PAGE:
In baseball, some people are just programmed to understand the game better than others. We call those people catchers, and deep down they’re all the same, too stupid to pick a different position, and too smart to play one. To be a great catcher you need a feel for the game. It’s not easy to explain what a feel for the game looks like - it’s not tangible. Have you ever looked at a catcher right before he calls a pitch and he’s looking up at the batter’s face as if he’s trying to read his mind? If you ask a catcher what they’re trying to do, they probably won’t have an answer for you. But they’re getting a feel for the hitter and taking in whatever they can to get an advantage. Whether it works or not, they’re teaching themselves something about the game. They’re learning the intangible things about baseball that only experience can teach you. This is a pivotal part of the learning process that there’s no substitute for.
Coaches could make the argument that a catcher has so much to deal with physically, that calling pitches gives them a sense of relief that may help their physical endurance. I believe it’s the exact opposite. When you take that mental focus out of their game, you’re going to lose them a bit physically as well. Not only will their limited opportunity to think affect their physical awareness, it can limit the amount of necessary mental and physical preparation a catcher has before a pitch. When a catcher decides what pitch they’re calling, it can sometimes be up to 20-30 seconds before the pitch is thrown. In that time, they’re thinking about how that pitch is going to look, and what they need to do with it. Whether they need to focus on sticking it, blocking it, or throwing behind a runner, they’re consciously or subconsciously preparing themselves. By the time the catcher receives the sign, relays it to the pitcher and sets up, there’s been no time for the catcher to get themselves ready for the pitch. A catcher will be physically and mentally more prepared if they’re given the time to plan and visualize the upcoming pitch.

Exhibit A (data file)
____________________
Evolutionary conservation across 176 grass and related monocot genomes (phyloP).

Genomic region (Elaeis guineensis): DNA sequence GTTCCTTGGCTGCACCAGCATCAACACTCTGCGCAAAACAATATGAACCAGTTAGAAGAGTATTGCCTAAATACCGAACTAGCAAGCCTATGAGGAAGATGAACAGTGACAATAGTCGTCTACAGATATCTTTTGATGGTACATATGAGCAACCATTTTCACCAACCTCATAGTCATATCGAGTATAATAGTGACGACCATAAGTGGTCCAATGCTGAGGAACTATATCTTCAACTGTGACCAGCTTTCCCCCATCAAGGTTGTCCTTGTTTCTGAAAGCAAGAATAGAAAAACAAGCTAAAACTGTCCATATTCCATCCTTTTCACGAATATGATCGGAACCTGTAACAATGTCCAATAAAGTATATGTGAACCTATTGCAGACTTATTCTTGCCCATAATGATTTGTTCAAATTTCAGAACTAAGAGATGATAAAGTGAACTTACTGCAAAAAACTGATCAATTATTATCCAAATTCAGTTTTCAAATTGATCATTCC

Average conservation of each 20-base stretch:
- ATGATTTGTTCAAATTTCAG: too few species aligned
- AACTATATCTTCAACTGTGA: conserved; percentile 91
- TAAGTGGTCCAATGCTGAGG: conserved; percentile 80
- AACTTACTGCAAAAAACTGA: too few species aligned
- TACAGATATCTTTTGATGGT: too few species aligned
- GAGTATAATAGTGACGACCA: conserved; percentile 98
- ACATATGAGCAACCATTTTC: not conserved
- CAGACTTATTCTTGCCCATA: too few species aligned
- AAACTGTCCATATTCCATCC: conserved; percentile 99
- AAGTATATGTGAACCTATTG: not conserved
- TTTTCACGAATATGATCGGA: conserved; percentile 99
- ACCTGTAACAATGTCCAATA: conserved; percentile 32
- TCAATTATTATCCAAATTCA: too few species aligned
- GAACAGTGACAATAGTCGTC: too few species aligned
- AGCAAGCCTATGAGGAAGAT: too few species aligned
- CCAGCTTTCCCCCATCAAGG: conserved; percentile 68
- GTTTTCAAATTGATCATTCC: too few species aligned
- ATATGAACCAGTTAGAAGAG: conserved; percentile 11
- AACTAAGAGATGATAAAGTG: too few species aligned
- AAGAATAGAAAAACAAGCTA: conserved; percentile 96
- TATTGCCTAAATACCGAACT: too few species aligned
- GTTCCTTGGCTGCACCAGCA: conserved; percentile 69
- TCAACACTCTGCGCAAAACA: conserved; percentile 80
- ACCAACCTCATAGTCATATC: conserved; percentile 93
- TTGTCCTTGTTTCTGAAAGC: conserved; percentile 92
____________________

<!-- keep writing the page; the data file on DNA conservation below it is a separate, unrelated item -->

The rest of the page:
You can’t underestimate the importance of visualization when it comes to catching. All catchers will visualize the upcoming play like all athletes do. They will visualize and prepare at their own pace, a process they’ve developed through years of catching. They might not even know they’re doing it but that’s because it’s become second nature. That process gets disrupted when a coach calls pitches and the catcher is forced to execute someone else’s plan with less preparation time. In case you think that preparation time isn’t important, try blocking an 88mph split finger fastball, having less time than you wanted to prepare for it. It’s not easy, let the catcher and pitcher develop a rhythm together instead of adding another variable to the equation.
If you’re calling pitches for your catcher, you need to ask yourself what you’re trying to accomplish as a coach. A coach’s goal should be to prepare their players for as much opportunity as possible and to try and get the most out of them. If you’re trying to make a catcher better, don’t call pitches for them, teach them how to call pitches. Teach them what to look for and how to adjust to a situation. Teach them a thought process and let them learn from their mistakes. Once that’s accomplished, you’ll have a catcher that’s learning the game which will ultimately make them and your team better. Remember coaches, as much as you might know about calling pitches, you can’t see what your catcher can. Try and get the best of both worlds and teach them the game, instead of just showing it to them.
Yours in baseball,
Kevin Hussey, yes, you guessed it - CATCHER